Thursday, April 16, 2020

Remote Procedure Call - Starting Telemetry

Remote procedure call (RPC) architecture is popular in building salable and distributed client/server model applications. RPC allows a client to a make procedure call to a server on a different address space without understanding the network configuration as if the server was in the same network (making a local procedure call). RPC packages all have a simple goal: to make the process of executing code on a remote machine as simple and straightforward as calling a local function. Thus, to a client, a procedure call is made, and some time later, the results are returned. The server simply deļ¬nes some routines that it wishes to export. The rest of the magic is handled by the RPC system, which in general has two pieces: a stub generator (sometimes called a protocol compiler), and the run-time library.

The earliest computing models utilizing Remote Procedure Calls to frame network operations dates back to early ARPANET documents in the 1970’s, with practical applications of the technology appearing in the 1980’s. The term itself was coined by Bruce Jay Nelson in 1981, and was used to describe the system, saying: "Remote procedure call is the synchronous language-level transfer of control between programs in disjoint address spaces (Local and Remote) whose primary communication medium(TCP/IP/UDP) is a narrow channel."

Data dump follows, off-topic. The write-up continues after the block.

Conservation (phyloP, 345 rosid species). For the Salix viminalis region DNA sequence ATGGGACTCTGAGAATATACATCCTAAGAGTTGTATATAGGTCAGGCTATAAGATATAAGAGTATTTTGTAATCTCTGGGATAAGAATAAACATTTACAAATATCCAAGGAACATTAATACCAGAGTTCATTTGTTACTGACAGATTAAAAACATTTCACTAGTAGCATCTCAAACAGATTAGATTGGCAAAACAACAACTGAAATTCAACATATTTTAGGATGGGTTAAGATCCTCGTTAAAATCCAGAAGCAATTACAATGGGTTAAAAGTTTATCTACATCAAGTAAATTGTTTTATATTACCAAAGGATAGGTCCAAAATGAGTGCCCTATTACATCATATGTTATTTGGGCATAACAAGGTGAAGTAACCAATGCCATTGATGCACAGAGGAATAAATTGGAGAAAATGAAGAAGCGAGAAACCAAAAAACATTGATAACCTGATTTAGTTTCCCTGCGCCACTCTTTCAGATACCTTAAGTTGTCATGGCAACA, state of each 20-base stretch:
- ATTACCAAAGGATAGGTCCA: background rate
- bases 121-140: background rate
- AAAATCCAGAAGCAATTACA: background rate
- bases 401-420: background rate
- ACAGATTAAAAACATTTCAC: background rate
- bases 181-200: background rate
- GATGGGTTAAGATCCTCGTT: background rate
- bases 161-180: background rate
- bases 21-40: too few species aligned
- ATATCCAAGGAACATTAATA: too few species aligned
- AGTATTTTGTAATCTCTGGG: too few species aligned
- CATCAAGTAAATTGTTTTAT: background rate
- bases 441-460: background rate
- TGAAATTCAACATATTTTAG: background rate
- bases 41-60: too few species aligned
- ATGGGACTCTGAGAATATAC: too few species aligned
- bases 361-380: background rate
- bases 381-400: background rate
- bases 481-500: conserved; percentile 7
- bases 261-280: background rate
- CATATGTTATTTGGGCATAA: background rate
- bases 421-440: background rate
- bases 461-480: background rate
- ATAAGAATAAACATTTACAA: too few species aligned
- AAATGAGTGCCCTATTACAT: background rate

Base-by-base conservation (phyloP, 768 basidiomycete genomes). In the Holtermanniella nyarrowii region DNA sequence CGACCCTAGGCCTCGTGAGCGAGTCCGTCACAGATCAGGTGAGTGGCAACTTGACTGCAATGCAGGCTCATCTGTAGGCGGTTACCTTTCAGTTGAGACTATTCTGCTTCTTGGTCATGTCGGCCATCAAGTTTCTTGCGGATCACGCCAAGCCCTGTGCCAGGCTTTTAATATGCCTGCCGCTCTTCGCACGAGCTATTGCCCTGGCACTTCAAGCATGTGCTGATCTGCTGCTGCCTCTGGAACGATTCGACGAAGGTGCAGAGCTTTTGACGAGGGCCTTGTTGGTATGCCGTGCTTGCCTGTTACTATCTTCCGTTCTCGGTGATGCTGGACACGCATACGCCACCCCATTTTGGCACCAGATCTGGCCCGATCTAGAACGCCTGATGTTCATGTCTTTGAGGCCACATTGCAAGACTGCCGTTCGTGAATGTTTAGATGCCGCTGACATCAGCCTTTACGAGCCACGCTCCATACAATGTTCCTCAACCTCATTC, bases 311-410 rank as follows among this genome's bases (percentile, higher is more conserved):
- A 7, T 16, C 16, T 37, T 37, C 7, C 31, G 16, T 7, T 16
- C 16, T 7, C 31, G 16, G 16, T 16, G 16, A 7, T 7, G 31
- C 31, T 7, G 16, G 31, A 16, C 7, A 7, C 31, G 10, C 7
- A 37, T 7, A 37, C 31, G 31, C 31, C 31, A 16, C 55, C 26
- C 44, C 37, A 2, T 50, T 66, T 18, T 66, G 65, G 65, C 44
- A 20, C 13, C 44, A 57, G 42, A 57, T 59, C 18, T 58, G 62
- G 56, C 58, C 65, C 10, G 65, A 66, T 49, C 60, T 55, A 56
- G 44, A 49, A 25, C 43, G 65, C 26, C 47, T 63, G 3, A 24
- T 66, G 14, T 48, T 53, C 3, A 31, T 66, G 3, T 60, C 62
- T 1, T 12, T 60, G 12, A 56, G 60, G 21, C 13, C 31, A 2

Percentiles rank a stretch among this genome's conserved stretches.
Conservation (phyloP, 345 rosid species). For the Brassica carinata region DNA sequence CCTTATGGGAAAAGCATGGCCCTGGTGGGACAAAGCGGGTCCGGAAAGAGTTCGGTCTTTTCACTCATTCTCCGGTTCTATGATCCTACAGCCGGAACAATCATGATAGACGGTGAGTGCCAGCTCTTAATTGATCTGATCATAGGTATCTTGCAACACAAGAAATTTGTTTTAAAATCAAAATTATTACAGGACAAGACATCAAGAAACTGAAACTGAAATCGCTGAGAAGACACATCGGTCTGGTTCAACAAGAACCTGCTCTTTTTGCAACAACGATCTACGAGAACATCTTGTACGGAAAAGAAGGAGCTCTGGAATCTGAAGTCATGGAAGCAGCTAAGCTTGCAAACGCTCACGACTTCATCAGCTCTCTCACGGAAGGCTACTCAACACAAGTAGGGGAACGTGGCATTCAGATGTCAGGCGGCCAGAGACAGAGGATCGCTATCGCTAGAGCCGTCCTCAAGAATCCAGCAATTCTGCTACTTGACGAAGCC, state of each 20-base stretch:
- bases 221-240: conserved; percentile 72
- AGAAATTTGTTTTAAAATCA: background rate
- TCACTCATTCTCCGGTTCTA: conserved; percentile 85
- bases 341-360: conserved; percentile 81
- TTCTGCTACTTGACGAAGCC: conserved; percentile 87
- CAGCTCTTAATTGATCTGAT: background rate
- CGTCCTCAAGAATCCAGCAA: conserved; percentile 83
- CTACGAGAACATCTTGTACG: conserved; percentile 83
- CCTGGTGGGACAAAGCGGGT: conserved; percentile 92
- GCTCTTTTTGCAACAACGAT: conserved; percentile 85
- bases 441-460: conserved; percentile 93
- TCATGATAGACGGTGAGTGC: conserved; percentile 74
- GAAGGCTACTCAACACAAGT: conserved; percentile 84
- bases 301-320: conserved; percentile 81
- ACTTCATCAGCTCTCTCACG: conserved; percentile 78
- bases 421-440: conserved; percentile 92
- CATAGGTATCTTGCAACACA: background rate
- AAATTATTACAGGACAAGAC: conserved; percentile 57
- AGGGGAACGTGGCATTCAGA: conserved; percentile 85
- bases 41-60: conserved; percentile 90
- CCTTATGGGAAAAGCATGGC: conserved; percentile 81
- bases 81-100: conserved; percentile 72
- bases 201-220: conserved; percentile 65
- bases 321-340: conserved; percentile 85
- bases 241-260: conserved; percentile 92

RPC is a protocol that allows one to relay problems in the same format regardless of whether it is being calculated locally or remotely.

Below is the list of advantages of Remote Procedure Call:
1. RPC supports process oriented and thread oriented models.
2. Internal messaging Pipeline of RPC is hidden from the user.
3. Uses more computational power.
4. Built for local as well as for distributed environment.
In the next post, I will be covering more about gRPC (google remote procedure call). So stay tuned.

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